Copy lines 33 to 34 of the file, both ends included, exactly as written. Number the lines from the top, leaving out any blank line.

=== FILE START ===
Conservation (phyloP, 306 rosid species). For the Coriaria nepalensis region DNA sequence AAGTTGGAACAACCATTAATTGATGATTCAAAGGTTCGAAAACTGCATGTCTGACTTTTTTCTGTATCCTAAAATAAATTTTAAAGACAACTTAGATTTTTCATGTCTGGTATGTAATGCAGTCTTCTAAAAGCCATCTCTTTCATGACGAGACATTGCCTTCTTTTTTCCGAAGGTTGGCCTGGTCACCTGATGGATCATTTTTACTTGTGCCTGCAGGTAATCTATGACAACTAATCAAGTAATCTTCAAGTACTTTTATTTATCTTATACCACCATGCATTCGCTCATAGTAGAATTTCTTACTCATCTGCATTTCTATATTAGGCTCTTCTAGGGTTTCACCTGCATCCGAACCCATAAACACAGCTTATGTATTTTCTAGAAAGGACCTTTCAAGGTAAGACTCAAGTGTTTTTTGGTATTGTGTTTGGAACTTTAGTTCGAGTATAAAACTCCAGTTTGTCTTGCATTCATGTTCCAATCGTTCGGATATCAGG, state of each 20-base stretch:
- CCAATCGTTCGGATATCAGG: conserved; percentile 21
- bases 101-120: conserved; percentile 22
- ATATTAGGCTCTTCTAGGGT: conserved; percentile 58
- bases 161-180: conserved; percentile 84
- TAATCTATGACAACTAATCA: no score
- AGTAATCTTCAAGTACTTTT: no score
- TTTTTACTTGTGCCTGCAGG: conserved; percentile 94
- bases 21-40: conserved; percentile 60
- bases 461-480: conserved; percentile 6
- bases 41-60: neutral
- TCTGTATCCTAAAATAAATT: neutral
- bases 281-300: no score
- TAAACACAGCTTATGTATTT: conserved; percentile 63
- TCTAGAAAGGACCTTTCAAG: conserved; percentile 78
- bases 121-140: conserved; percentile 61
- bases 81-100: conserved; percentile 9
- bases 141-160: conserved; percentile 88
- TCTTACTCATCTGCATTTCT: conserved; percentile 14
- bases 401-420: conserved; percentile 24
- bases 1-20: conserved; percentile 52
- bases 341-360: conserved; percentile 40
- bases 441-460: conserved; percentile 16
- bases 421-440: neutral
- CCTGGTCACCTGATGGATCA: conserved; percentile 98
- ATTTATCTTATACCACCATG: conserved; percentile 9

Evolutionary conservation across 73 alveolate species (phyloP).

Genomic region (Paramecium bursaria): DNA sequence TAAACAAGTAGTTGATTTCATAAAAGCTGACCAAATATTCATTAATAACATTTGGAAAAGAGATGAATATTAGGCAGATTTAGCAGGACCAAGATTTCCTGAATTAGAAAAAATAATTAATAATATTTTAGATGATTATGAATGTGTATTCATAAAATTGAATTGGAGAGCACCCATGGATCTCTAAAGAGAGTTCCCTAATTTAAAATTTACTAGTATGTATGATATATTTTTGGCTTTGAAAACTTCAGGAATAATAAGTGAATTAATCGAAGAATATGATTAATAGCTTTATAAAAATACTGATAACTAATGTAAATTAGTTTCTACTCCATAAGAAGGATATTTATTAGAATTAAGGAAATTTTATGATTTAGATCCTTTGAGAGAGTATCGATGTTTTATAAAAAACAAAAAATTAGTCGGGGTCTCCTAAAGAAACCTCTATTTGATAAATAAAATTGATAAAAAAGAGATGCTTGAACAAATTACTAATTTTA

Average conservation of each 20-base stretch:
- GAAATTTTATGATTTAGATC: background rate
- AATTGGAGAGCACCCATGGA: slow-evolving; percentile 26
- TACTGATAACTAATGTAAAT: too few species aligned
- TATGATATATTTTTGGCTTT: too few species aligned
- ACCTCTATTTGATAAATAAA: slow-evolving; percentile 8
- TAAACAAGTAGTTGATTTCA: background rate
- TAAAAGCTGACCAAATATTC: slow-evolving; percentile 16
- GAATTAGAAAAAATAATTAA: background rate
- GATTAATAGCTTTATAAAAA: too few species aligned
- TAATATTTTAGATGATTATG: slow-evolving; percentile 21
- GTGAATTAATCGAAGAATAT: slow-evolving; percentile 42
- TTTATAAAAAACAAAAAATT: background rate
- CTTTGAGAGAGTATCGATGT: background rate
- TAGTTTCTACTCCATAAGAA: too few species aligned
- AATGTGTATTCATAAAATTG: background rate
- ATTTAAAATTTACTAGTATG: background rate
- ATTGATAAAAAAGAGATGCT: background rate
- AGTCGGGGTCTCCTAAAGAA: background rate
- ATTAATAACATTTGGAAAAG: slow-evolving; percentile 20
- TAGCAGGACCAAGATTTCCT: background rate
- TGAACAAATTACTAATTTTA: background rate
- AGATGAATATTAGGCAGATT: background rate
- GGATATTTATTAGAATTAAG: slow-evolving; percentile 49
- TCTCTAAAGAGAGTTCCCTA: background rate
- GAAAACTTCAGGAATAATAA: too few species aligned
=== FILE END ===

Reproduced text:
- TATGATATATTTTTGGCTTT: too few species aligned
- ACCTCTATTTGATAAATAAA: slow-evolving; percentile 8